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Sylvia Plath - Poet, Author

Great talent in great darkness

By Marie Griffin, Guest Contributor

Updated June 30, 2014

Sylvia Plath

Sylvia Plath

The glamour brought about by Sylvia Plath's suicide overshadows much of her work, a glamour that has made her a sort of heroine for her fans and a poet damned by a murderous art for her critics. Sylvia Plath was born in Boston in 1932. She grew up comfortably in middle-class style and attended Smith College. Though Plath appeared to be a carefree student who was the envy of many young women, she silently struggled with the monsters of mental illness. In her senior year she won Mademoiselle magazine's fiction contest and was awarded two Smith Poetry Prizes. In addition to these accolades, she was chosen to be guest editor of Mademoiselle's College Board Contest. In the midst of her early success, Plath experienced her first breakdown and famous disappearance. She was subsequently hospitalized and treated with shock therapy. Plath described the hospitalization as "[a] time of darkness, despair, and disillusion--so black only as the inferno of the human mind can be--symbolic death, and numb shock--then the painful agony of slow rebirth and psychic regeneration." This was followed by a suicide attempt in 1953 and six months of intensive therapy, paid for by a benefactress.

Fortunately Plath was able to return to college and only graduated a couple of months behind her class. She wrote her honors senior thesis on the double personality in Dostoyevski's novels and graduated summa cum laude.

After receiving a Fulbright scholarship, she began two years at Cambridge University. There she met and married, in 1956, the British poet Ted Hughes. They lived first in Massachusetts, while she taught for a year at Smith and then studied with the Robert Lowell and met Anne Sexton - two inspirational poets who were also bipolar. In 1959 the couple returned to England, where their first child, a daughter, was born. The same year, 1960, saw the publication of her first book of poems, The Colossus. She suffered a miscarriage in 1961, and bore a son in 1962.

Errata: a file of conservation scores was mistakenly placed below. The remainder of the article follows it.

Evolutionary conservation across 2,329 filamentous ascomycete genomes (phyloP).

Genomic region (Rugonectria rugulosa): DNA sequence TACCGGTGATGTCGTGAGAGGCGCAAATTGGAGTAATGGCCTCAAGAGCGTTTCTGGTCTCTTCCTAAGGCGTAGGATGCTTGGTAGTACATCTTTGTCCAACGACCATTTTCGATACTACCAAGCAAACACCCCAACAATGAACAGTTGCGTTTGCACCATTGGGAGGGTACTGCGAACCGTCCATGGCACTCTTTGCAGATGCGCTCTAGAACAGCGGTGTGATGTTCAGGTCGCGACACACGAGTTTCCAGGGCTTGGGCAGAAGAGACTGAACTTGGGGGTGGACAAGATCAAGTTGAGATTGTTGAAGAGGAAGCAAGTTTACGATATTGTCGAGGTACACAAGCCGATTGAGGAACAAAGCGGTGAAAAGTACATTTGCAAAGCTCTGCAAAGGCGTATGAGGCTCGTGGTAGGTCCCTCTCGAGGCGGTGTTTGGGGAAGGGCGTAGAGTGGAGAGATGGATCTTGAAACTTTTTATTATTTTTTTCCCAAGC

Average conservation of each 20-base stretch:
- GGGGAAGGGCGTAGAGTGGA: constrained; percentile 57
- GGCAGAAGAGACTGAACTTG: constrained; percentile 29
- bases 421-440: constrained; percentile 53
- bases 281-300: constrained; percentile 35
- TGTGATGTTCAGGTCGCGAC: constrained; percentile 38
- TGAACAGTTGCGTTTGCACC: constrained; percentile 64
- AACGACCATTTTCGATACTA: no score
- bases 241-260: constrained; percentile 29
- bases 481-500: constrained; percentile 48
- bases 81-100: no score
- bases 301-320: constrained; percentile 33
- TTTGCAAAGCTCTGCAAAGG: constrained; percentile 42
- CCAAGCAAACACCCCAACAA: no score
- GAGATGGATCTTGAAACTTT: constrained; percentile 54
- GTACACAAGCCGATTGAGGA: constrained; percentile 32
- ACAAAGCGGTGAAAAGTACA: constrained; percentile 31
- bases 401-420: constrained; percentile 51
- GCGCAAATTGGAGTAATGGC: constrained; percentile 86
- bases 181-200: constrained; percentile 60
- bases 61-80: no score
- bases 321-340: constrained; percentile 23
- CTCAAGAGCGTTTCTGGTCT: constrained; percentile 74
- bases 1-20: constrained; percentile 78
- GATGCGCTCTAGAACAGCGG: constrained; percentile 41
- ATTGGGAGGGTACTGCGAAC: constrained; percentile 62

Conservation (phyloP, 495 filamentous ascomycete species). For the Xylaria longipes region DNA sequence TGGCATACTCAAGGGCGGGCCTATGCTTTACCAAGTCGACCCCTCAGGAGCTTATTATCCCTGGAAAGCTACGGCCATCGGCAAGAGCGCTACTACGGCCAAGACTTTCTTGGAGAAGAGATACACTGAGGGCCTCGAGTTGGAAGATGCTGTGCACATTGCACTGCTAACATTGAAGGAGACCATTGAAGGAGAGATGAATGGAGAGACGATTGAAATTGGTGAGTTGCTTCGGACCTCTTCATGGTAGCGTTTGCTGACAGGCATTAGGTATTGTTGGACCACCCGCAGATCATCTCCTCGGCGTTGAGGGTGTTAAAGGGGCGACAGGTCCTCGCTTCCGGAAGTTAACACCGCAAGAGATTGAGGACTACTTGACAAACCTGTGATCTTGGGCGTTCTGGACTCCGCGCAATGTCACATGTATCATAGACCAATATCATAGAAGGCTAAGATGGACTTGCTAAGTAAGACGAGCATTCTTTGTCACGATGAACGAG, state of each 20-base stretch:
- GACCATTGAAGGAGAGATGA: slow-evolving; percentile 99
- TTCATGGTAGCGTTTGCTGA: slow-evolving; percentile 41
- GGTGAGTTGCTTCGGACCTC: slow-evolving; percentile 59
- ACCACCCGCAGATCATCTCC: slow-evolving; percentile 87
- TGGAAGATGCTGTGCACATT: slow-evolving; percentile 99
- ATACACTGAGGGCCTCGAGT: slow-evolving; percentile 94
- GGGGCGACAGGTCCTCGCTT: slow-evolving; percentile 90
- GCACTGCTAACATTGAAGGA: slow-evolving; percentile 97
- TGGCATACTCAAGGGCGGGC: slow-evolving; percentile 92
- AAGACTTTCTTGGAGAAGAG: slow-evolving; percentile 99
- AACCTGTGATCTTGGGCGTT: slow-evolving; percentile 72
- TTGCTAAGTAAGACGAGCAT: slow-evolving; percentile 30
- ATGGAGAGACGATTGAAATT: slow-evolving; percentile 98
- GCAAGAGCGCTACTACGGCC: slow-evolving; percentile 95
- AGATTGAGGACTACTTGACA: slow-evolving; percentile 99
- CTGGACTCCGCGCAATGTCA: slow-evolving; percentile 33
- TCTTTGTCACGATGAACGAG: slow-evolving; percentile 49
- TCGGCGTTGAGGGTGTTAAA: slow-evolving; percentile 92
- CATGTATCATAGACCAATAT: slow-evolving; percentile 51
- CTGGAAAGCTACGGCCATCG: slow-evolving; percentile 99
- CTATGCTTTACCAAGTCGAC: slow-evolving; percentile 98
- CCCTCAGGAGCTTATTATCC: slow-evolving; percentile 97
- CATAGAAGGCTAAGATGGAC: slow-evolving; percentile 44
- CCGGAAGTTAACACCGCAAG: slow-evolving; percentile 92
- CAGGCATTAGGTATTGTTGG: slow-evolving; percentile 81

In 1961 the Hughes family moved to Devon. She had won a Saxton Grant $2,000 that enabled her to work on The Bell Jar. She spent her days trying to manage doing housework, caring for her two babies, and writing. After a vacation in Ireland, she and Ted decided to separate for a while. Before Christmas, Plath moved herself and the children to London where she signed a five-year lease on a flat once occupied by the poet William Butler Yeats. She took the finding of the Yeats house to be some kind of a sign.

When The Bell Jar was published in 1963, Plath was discouraged by the reviews - although many were positive, they were not as good as she had hoped. It was the coldest winter in London. She did not have a phone, and the pipes froze. At that time, Plath was at work on the Ariel poems. She had seen a doctor who prescribed sedatives and recommended that she consult a psychotherapist. She fired the young woman who helped her take care of the babies and was waiting for a replacement, Plath wrote, "... to help with the mornings so I can write ... nights are no good, I'm so flat by then ..." The poems continued to rush out of her even though she was full of despair. Her friends said she seemed cheerful at times and still full of hope despite her problems.

On February 11, 1963, after carefully sealing the kitchen so her children would not be harmed, Sylvia Plath took a bottle of sleeping pills and stuck her head in a gas oven. Her downstairs neighbor, knocked out by gas seeping through the floor, believed she had intended him to rescue her when he smelled the gas.

Intensity, imagination, and attention to the evolving self characterize Sylvia Plath's poetry. She handled very painful and intense subjects such as suicide, self-loathing, Nazis, shock treatment, dysfunctional relationships, and homicidal iron tanks. Some of her better poems such as "Daddy," "The Moon and the Yew Tree," and "Lady Lazarus," show an amazing sense of control. The controlled flow of images combined with the structure of these poems successfully draws the reader into that suffering. Many of her later poems are graphically macabre and somewhat surreal in their imagery. The syntactic and visual irregularities together create an unsettling experience. The use of parody and black humor rescues her poetry from total pathos.

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